Display Settings:

Format

Send to:

Choose Destination
See comment in PubMed Commons below
Genes Dev. 2011 Jun 1;25(11):1132-46. doi: 10.1101/gad.619211.

Methylation specifies distinct estrogen-induced binding site repertoires of CBP to chromatin.

Author information

  • 1Department of Cancer Biology, Institut Génétique de Biologie Moléculaire et Cellulaire (IGBMC), Illkirch-Cedex, France.

Abstract

Multiple signaling pathways ultimately modulate the epigenetic information embedded in the chromatin of gene promoters by recruiting epigenetic enzymes. We found that, in estrogen-regulated gene programming, the acetyltransferase CREB-binding protein (CBP) is specifically and exclusively methylated by the coactivator-associated arginine methyltransferase (CARM1) in vivo. CARM1-dependent CBP methylation and p160 coactivators were required for estrogen-induced recruitment to chromatin targets. Notably, methylation increased the histone acetyltransferase (HAT) activity of CBP and stimulated its autoacetylation. Comparative genome-wide chromatin immunoprecipitation sequencing (ChIP-seq) studies revealed a variety of patterns by which p160, CBP, and methyl-CBP (meCBP) are recruited (or not) by estrogen to chromatin targets. Moreover, significant target gene-specific variation in the recruitment of (1) the p160 RAC3 protein, (2) the fraction of a given meCBP species within the total CBP, and (3) the relative recruitment of different meCBP species suggests the existence of a target gene-specific "fingerprint" for coregulator recruitment. Crossing ChIP-seq and transcriptomics profiles revealed the existence of meCBP "hubs" within the network of estrogen-regulated genes. Together, our data provide evidence for an unprecedented mechanism by which CARM1-dependent CBP methylation results in gene-selective association of estrogen-recruited meCBP species with different HAT activities and specifies distinct target gene hubs, thus diversifying estrogen receptor programming.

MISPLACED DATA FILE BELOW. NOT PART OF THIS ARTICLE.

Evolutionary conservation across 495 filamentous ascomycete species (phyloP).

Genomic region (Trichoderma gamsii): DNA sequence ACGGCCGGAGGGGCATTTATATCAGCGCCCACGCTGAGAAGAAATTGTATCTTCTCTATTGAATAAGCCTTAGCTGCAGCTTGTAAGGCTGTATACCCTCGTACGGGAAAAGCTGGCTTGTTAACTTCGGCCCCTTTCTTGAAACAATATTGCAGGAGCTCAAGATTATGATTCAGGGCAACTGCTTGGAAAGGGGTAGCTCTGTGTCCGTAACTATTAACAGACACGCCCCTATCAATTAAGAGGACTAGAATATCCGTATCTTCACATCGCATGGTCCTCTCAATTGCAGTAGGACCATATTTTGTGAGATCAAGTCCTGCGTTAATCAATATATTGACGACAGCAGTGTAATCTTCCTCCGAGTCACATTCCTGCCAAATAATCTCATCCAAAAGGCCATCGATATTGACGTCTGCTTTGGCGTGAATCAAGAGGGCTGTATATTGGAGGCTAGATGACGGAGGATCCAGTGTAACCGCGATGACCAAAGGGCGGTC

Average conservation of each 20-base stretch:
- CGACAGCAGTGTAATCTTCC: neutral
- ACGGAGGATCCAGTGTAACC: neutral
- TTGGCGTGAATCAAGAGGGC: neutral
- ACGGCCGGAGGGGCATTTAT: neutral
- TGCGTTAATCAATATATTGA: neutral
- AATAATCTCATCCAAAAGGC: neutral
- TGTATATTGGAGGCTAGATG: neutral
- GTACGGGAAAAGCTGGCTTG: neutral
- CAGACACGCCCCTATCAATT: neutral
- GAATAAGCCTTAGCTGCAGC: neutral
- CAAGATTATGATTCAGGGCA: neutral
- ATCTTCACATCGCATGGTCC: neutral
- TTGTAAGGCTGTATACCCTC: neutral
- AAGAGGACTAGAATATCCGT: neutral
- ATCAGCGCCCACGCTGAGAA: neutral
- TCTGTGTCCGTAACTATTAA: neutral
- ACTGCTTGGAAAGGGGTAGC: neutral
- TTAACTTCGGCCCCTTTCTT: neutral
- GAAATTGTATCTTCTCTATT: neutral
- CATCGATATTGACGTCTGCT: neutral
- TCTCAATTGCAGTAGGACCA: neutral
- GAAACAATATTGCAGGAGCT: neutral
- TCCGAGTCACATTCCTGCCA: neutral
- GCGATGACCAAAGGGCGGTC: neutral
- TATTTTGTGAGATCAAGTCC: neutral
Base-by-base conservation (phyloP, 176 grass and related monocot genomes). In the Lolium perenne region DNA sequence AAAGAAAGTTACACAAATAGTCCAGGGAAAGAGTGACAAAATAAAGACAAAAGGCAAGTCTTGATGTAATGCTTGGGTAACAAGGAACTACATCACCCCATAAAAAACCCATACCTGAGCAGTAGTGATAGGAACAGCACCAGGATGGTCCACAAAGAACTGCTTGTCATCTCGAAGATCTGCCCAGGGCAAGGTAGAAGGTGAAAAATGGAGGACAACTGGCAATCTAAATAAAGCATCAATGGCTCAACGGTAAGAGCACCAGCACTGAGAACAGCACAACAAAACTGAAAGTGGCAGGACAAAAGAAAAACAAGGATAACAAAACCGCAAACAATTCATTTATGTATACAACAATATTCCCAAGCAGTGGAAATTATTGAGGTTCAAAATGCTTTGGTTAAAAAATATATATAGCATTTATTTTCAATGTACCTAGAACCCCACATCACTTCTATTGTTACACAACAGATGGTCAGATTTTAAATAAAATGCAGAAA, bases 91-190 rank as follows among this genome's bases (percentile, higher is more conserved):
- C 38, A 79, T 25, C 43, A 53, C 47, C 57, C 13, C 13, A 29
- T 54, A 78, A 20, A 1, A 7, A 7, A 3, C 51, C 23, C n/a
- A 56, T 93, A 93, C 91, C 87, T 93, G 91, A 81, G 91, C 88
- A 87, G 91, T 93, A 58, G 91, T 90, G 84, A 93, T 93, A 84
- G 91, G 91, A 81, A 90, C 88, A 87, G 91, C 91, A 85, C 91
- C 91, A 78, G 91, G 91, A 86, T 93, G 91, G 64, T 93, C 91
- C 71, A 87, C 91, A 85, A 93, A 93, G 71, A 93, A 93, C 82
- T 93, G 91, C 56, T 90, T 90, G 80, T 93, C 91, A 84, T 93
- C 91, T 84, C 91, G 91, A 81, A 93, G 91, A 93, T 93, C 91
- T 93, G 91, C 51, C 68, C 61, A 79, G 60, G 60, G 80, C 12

PMID:
21632823
[PubMed - indexed for MEDLINE]
PMCID:
PMC3110952
Free PMC Article

Images from this publication.See all images (7)Free text

Figure 1.
Figure 2.
Figure 3.
Figure 4.
Figure 5.
Figure 6.
Figure 7.
PubMed Commons home

PubMed Commons

0 comments
How to join PubMed Commons

    Supplemental Content

    Full text links

    Icon for HighWire Icon for PubMed Central
    Loading ...
    Write to the Help Desk